Do you believe in climate change?
Many people say they don’t, but Chris Kucharik, a professor in the department of agronomy at the University of Wisconsin-Madison, has data that shows otherwise.
During his presentation at the UW Discovery Farms Annual Conference, Kucharik talked about weather and climate, and shared some information from Wisconsin and beyond.
He pointed out that we are setting many more record-high temperatures than we are record-low temperatures. In Wisconsin, the greatest changes are being seen during the winter months and overnight. In general, the country is getting wetter, and the frequency of heavy rainfall events are going up.
By the middle of this century, Kucharik said the average temperature in Wisconsin could be 3 to 4 degrees warmer than it is now. There will also be more days over 90°F in the next 40 to 50 years. This could translate into a one to two-week extension of the growing season.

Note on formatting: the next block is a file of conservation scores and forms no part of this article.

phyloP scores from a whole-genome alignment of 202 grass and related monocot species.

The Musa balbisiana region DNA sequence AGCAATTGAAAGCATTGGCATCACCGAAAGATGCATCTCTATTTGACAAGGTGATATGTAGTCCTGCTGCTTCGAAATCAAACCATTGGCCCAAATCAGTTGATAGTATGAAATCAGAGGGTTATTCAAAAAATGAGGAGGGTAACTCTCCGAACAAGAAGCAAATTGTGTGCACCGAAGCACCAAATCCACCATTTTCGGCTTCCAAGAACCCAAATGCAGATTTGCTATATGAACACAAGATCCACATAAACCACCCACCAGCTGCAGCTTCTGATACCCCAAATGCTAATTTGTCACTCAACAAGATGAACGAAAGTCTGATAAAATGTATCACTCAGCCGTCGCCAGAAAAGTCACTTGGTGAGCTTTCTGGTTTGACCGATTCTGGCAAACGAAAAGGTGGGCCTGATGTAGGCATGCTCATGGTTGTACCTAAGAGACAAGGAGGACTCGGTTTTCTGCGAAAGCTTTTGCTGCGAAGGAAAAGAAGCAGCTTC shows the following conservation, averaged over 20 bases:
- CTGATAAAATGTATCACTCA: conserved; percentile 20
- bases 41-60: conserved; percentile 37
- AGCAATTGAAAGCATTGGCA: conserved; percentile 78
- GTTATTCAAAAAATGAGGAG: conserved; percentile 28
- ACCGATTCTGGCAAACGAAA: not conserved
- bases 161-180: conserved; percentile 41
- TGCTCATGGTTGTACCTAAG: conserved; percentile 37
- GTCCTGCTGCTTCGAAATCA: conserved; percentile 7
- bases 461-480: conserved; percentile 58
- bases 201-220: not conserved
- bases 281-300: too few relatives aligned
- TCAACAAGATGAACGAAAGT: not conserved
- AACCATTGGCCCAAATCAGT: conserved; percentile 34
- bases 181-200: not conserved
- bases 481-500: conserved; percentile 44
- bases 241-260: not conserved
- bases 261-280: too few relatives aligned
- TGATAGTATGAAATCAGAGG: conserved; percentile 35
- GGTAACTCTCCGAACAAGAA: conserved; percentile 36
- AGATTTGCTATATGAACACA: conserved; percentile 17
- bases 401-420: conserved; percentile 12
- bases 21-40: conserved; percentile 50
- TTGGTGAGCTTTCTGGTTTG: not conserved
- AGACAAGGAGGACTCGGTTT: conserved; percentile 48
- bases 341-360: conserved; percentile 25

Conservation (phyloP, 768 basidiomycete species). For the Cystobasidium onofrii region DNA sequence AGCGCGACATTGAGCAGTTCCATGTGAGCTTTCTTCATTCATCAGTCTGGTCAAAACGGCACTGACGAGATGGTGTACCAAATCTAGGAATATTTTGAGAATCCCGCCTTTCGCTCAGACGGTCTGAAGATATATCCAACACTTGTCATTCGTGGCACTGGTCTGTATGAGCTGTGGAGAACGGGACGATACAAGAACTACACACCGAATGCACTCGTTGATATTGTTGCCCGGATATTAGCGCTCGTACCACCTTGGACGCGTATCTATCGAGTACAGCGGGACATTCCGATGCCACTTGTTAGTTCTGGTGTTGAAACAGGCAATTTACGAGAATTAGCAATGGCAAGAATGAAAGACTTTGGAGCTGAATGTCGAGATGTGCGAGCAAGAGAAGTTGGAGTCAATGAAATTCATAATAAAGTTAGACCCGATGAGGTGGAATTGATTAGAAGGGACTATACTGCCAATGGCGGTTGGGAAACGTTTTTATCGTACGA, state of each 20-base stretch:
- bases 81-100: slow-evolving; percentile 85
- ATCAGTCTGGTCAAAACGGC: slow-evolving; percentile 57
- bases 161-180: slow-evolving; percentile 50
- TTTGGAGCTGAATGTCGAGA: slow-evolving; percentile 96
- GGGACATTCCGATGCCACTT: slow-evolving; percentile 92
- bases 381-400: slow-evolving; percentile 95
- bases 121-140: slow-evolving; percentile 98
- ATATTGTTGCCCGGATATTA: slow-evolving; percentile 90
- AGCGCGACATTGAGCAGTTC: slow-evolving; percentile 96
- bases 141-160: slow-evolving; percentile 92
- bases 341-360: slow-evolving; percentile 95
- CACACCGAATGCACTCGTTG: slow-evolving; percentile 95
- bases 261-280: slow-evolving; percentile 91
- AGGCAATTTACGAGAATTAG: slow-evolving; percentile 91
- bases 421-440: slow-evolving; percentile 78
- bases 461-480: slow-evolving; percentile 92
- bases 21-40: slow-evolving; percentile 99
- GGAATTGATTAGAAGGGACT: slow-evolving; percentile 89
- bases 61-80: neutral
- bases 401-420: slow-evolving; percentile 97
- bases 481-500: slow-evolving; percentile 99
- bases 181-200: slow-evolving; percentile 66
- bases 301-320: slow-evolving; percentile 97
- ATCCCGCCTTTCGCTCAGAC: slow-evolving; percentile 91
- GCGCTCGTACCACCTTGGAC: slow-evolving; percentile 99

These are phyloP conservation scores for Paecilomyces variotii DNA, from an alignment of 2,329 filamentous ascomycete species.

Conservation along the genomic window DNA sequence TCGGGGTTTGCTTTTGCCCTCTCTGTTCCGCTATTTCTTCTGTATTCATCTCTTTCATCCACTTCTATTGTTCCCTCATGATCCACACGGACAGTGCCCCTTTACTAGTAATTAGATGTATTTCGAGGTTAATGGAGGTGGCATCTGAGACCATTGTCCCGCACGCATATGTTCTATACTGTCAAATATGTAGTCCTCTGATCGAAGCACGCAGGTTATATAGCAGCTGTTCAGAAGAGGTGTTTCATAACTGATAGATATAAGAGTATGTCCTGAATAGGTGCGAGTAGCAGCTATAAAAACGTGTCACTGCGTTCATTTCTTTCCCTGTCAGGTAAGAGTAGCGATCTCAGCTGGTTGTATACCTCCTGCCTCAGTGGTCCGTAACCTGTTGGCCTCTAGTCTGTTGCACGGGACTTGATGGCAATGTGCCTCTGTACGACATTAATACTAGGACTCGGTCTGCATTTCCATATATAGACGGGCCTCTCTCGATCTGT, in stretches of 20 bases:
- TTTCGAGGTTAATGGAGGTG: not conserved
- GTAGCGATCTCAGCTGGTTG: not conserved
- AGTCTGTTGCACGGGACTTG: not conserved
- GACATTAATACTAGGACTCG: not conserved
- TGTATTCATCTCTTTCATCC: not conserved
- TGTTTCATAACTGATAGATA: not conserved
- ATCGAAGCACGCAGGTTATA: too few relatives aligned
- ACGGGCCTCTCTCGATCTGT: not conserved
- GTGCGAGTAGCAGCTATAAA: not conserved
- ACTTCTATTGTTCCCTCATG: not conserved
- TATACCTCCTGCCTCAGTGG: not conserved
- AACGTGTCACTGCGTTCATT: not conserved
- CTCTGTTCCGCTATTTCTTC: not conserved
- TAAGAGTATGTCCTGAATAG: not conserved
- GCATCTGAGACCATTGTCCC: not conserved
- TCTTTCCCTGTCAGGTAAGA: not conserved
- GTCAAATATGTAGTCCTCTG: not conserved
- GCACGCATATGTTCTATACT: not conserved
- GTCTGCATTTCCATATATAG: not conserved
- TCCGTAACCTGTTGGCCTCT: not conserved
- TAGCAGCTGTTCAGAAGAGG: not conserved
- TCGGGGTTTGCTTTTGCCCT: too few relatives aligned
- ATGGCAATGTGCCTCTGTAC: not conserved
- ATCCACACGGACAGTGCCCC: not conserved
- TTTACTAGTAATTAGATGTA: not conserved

On average, spring planting in the Midwest has moved four to five days earlier per decade. In Wisconsin, planting is two weeks earlier than it was in the late 1970s.
Kucharik explained that this is not entirely due to climate change, as modifications to agronomic practices and seed technology allow us to put seeds into cooler, wetter soils. Still, the earlier onset of spring certainly contributes to the ability to plant sooner.
He reminded the audience that weather is the short-term variability that people notice and remember. Changes in climate are long term and more subtle.
Climate changes impact production, the types of crops that are grown, and the hybrids that are used. Kucharik said we will have to adapt and mitigate these changes in climate on our system. Because agriculture is so diverse, it won’t be a one-size-fits-all approach.